Some companies just didn’t have much luck when it came to the streaming game. Verizon bet large on three different platforms, two of them even focused on the same audience. The first, go90, targeted young viewers with shows produced by AwesomenessTV that included My Dead Ex and T@gged. Verizon spent big on the service’s content but had difficulty luring its target demographic away from YouTube. In 2018, go90 officially shut down. Verizon’s second service, a co-venture with AwesomenessTV rumored to be called “Made for Mobile,” was terminated before it even launched. Maybe the idea of shows designed exclusively for smartphones was too radical for Viacom. But I can guarantee if Jeffrey Katzenberg’s Quibi — an upcoming streaming service with shows designed exclusively for smartphones — is a huge success, there will be a lot of angry executives at AwesomenessTV grumbling about how they thought of it first. Verizon also tried to get an adult audience with its investment in Redbox Instant, a Netflix competitor based on the rental kiosk company. It launched in 2013 and shut down in 2014 after the service’s main users, people who were verifying stolen credit cards, were locked out.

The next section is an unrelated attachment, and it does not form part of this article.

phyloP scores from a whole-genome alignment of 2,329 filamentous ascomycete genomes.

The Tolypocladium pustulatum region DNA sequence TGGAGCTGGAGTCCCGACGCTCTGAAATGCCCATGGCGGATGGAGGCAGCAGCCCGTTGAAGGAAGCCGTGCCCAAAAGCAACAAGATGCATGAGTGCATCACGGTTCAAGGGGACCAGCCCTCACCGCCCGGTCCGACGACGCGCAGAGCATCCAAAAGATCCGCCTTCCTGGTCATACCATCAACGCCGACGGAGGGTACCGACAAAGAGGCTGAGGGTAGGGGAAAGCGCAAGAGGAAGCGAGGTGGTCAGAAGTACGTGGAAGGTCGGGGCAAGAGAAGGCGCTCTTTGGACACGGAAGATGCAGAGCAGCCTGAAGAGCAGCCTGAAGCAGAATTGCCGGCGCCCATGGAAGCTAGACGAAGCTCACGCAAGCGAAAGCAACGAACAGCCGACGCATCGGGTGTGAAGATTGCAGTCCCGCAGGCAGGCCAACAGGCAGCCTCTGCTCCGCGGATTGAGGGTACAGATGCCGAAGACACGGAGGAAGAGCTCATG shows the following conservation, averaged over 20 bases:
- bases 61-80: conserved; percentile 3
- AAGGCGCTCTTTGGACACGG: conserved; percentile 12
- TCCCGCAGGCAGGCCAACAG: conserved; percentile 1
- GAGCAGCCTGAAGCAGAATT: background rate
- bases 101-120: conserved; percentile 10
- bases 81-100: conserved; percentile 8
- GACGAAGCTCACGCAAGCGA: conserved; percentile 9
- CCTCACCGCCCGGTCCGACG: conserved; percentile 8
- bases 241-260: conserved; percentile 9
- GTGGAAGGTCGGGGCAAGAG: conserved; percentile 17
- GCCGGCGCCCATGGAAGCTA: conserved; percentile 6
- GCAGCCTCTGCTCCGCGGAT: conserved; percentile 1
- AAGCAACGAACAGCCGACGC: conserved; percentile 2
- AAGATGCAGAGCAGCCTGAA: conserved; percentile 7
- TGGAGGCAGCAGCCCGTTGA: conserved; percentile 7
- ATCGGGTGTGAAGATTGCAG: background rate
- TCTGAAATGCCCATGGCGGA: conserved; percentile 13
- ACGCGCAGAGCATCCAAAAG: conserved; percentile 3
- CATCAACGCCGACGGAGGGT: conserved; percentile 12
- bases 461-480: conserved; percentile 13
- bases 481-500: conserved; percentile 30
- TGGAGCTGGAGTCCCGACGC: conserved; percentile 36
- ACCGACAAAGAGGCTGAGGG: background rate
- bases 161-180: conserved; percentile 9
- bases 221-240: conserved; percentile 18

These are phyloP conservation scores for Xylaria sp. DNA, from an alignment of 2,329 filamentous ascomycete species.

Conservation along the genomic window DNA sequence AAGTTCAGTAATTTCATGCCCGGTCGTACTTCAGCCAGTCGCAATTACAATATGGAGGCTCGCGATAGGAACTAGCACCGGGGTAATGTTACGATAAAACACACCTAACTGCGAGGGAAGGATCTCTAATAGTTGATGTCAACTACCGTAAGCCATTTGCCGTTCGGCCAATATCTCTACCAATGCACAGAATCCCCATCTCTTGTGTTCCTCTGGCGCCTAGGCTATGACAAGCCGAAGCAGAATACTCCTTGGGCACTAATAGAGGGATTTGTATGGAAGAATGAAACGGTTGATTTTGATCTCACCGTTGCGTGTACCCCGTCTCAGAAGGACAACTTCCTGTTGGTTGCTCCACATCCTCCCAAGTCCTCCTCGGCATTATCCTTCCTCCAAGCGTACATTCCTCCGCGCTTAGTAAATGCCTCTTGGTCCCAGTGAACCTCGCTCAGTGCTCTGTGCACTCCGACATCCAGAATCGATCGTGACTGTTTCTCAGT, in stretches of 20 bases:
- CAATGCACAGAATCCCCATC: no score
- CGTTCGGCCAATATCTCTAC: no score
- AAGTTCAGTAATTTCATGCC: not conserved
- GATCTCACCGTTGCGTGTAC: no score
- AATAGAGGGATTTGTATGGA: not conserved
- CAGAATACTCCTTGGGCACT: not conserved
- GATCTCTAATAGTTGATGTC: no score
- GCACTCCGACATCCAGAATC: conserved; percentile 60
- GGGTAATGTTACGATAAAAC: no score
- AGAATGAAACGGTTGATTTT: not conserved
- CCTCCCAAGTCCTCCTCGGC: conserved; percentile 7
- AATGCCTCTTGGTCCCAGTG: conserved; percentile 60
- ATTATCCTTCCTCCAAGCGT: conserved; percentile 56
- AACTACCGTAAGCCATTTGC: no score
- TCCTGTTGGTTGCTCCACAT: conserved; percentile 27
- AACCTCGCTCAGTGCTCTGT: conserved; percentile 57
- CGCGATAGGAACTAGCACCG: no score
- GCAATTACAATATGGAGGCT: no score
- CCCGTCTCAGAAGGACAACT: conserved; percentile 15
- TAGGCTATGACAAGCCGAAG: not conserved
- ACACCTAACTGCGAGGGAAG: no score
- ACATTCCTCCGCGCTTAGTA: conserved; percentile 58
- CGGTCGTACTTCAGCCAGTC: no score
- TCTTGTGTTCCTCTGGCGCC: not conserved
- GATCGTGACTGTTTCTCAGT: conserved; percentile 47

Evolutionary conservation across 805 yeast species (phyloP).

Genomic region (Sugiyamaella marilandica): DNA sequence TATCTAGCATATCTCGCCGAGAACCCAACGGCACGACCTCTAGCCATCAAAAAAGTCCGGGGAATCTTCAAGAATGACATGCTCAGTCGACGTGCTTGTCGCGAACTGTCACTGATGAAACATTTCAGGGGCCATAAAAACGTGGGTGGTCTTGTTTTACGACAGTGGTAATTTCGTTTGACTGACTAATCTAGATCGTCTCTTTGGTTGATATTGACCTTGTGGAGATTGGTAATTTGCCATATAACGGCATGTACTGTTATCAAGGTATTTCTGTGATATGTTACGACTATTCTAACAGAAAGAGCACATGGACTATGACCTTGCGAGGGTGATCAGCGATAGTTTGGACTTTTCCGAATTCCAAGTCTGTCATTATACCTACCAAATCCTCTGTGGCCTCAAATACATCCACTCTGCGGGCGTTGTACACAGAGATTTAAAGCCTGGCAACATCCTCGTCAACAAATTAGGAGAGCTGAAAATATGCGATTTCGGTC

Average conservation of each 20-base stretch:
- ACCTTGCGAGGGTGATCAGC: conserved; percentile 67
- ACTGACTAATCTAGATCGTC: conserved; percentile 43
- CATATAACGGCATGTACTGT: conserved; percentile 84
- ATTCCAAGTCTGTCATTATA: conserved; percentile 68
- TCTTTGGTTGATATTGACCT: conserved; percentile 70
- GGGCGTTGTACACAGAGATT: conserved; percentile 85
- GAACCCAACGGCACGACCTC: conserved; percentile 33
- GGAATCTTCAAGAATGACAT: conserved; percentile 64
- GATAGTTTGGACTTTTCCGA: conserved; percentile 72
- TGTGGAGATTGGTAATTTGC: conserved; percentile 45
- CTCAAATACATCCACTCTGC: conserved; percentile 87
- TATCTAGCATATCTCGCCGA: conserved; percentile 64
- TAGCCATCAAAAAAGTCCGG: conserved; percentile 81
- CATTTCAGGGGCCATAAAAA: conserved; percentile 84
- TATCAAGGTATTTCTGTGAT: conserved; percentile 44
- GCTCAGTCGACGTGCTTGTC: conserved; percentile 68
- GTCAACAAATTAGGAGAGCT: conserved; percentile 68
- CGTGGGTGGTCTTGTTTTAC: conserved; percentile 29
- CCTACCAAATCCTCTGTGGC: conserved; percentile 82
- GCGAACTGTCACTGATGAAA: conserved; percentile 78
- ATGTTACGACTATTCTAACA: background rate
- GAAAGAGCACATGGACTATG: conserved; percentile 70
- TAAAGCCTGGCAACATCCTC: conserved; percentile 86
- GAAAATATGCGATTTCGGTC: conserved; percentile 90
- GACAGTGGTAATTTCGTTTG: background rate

In 2016, NBCUniversal launched Seeso with a focus on comedy, operating as the exclusive home to the entire run of Saturday Night Live and debuting exclusive shows like Dan Harmon’s HarmonQuest and Paul Reiser’s There’s… Johnny! Sadly, it closed down in 2017 before There’s… Johnny! even had a chance to air. Sony’s Crackle produced Snatch, The Art of More, StartUp, The Oath and, most notably, Jerry Seinfeld’s Comedians in Cars Getting Coffee before Sony sold the service to Chicken Soup for the Soul in 2019. Otter Media’s Fullscreen, much like Verizon and AwesomenessTV, bet that children who liked content on YouTube would pay $5 a month for that content, forgetting that kids don’t have money. It launched an SVOD service in 2016 with originals like Bret Easton Ellis’s The Deleted and others starring social media influencers. The service shut down in 2017 before it could air its new slate of shows. Yahoo Screen produced Sin City Saints, Other Space and a new season of cult favorite Community before shutting down in 2016, a move which helped lower its value so Verizon could buy it the next year. Verizon may have failed multiple times itself, but it was also quick to capitalize on others’ failures.